Friday, September 5, 2008

Verse of the day

"If your enemy is hungry, feed him; if he is thirsty, give him something to drink. In doing this, you will heap burning coals on his head. Do not be overcome by evil, but overcome evil with good."

--Romans 12: 20-21

Wednesday, September 3, 2008

Collaborative law kudos

A big shout-out to the Collaborative Law section of the Dallas Bar Association and the Texas Collaborative Law Council. They were featured in today's Dallas Morning News. The DBA and TCLC are presenting their fourth annual Civil Collaborative Law Training Seminar September 17-19 at the Belo Mansion (a wonderful asset of the Dallas Bar Association).

Collaborative law started out in the family law world as a way to lessen the emotional toll of typical a litigation-oriented process. In its own way, it is a form of alternative dispute resolution.

Collaborative law focuses on the interests of the clients and has built-in structures to encourage the parties to settle disputes without having to spend the time and energy required by going to court. The parties are encouraged to disclose information, not threaten to go to court, and all of that allows conflicts to be resolved without handing over your property or business to a judge or jury to determine who wins or loses (that's because trial is a zero-sum process).

Congratulations to the DBA and the TCLC on their outstanding work in helping people understand alternative methods for resolving conflicts.

Verse of the day

"May the God of hope fill you with all joy and peace as you trust in Him, so that you may overflow with hope by the power of the Holy Spirit."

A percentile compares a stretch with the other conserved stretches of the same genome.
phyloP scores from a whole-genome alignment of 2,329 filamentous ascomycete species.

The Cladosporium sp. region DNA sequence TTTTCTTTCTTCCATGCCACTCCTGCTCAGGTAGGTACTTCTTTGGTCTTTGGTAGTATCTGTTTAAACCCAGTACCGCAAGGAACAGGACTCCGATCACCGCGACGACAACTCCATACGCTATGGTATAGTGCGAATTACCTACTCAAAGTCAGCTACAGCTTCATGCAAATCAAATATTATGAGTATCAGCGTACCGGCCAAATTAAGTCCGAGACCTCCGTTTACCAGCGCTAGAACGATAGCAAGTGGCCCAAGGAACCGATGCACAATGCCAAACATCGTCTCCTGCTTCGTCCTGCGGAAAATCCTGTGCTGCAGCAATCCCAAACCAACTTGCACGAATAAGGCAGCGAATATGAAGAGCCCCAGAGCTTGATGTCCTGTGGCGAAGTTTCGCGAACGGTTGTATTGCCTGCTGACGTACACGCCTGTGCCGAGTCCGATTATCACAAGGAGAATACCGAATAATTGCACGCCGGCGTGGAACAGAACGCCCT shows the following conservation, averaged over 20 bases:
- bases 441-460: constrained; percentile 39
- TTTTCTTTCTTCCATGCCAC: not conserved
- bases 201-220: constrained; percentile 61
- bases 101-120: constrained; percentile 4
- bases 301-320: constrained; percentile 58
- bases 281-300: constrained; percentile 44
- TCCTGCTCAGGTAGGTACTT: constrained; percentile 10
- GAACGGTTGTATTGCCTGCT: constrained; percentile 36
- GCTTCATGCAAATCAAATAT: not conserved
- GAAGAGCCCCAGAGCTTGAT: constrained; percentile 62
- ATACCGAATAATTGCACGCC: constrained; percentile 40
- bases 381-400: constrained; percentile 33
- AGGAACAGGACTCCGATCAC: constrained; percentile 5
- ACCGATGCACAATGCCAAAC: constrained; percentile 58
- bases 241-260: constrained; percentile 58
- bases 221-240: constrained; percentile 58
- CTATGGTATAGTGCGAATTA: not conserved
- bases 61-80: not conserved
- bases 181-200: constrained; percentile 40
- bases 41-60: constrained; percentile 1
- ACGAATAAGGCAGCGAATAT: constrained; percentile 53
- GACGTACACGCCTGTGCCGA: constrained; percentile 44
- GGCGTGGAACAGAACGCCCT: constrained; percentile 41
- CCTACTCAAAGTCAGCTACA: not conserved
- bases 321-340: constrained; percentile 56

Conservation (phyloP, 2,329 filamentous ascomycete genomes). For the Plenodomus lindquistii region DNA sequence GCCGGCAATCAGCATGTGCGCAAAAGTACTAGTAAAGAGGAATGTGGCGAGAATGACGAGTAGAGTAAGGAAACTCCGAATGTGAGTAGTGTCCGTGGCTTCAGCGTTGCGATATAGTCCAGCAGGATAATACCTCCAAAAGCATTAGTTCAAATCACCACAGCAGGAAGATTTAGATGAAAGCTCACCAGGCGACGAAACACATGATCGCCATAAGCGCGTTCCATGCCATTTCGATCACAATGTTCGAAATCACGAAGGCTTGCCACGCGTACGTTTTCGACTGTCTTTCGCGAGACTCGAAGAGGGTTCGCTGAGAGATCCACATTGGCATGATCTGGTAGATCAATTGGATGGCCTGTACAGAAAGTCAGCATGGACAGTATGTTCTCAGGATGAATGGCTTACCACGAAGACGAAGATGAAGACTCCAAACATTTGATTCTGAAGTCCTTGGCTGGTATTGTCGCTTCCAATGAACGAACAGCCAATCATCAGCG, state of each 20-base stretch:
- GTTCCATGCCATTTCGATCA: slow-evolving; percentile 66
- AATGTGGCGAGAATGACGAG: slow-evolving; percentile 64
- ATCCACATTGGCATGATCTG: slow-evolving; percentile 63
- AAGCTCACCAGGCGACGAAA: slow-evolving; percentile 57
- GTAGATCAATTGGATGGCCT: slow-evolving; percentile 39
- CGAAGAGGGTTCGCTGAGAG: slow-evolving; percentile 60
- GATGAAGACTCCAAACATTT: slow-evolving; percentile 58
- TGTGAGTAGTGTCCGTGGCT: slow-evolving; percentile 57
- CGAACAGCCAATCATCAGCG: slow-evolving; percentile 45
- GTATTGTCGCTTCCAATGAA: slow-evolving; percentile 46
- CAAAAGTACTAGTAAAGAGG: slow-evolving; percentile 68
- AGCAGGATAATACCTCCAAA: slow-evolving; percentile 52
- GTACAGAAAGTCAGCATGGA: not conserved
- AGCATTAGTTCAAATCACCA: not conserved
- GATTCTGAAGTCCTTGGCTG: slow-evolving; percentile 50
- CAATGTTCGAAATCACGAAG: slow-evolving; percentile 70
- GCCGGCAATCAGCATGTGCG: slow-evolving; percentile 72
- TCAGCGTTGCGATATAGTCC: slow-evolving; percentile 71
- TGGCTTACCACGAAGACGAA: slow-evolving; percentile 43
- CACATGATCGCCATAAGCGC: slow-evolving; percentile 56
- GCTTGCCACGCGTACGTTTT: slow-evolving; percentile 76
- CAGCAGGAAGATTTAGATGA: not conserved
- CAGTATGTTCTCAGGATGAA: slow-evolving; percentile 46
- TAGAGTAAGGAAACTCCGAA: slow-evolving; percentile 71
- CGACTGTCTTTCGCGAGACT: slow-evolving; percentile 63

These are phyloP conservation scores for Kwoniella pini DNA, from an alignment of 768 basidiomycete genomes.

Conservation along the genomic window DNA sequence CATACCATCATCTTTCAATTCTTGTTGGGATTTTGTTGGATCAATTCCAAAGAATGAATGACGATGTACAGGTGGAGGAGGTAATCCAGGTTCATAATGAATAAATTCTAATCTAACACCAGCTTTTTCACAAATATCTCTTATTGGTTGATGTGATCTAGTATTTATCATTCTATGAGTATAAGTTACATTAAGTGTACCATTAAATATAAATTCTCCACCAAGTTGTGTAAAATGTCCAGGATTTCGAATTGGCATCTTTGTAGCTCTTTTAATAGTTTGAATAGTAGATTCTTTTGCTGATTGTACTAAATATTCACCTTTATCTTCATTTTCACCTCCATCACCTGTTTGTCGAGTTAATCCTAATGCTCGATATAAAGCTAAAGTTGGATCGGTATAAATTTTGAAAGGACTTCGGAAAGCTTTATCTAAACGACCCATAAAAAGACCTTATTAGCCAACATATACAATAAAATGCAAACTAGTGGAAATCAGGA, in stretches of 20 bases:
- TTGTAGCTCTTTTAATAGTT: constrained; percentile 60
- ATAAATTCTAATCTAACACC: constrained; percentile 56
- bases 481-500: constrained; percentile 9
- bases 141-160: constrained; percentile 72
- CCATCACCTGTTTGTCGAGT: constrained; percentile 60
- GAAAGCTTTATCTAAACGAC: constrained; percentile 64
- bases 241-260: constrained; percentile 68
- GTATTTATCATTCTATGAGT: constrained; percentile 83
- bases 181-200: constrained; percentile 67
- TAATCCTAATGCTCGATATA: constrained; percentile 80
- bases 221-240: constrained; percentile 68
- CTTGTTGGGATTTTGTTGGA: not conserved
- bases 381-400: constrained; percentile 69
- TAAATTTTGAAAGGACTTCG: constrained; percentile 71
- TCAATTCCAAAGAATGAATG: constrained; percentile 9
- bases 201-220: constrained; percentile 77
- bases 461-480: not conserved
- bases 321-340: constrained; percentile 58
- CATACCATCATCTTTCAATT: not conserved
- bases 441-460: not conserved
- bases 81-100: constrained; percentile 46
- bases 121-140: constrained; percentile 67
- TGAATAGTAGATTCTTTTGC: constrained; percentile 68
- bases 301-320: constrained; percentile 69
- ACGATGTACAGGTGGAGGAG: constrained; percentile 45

--Romans 15:13

Tuesday, September 2, 2008

Got meds?

Is this a legitimate question to ask someone at a mediation?

That's a question tackled by Perry Itkin. Mr. Itkin references an article in the National Law Journal pointing out that, because of the number of Americans taking medications, jury consultants are starting to ask jurors about their medication usage.

Did you take your meds today?

Mr. Itkin notes that the Florida Rules for Mediators provides that, if a party is unable to freely exercise self-determination, a mediator shall cancel or postpone the mediation. The mediator is also to adjourn or terminate the mediation if any party is unwilling to participate meaningfully in the process.

As professional mediators, what role do we have to inquire as to the mental or psychological state of a party? Should we ask if they are on medications? Or if they should be on medications? How, as a neutral, do we evaluate if a party is free to exercise self-determination?

The Association for Conflict Resolution, the American Arbitration Association, and the American Bar Association adopted Model Standards of Conduct for Mediators. Under those model standards:
  • "A mediator shall conduct a mediation based on the principle of party self determination. Self-determination is the act of coming to a voluntary, uncoerced decision in which each party makes free and informed choices as to process and outcome. Parties may exercise
    self-determination at any stage of a mediation, including mediator selection, process design, participation in or withdrawal from the process, and outcomes
    ." (Standard I. A.)